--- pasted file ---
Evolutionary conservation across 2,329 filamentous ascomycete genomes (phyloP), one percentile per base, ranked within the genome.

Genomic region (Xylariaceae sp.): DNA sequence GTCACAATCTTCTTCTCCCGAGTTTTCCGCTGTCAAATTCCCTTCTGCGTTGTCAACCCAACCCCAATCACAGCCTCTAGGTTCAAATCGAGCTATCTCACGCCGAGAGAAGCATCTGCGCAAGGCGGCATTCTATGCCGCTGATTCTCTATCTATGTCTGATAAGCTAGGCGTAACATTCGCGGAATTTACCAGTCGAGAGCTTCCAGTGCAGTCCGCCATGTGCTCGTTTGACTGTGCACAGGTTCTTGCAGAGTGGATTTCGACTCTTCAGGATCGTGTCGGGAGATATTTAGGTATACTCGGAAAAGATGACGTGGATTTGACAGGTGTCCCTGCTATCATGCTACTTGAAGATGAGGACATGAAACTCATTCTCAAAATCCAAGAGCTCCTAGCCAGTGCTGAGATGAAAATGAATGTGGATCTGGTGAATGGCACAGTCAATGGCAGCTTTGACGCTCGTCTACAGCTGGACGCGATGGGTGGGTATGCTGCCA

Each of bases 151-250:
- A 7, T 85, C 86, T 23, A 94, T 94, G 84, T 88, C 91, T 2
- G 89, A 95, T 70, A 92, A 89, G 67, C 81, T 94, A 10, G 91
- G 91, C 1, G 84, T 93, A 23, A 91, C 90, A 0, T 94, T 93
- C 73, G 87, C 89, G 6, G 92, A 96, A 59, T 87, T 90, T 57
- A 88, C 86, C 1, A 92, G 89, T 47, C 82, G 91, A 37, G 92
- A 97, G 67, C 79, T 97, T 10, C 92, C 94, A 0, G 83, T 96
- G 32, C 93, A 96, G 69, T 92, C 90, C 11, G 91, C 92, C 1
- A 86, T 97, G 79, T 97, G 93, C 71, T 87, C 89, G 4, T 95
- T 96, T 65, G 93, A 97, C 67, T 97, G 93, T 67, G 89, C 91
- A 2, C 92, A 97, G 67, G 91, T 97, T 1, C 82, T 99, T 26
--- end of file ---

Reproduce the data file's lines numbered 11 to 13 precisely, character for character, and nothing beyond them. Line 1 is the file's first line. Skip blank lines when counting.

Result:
- A 86, T 97, G 79, T 97, G 93, C 71, T 87, C 89, G 4, T 95
- T 96, T 65, G 93, A 97, C 67, T 97, G 93, T 67, G 89, C 91
- A 2, C 92, A 97, G 67, G 91, T 97, T 1, C 82, T 99, T 26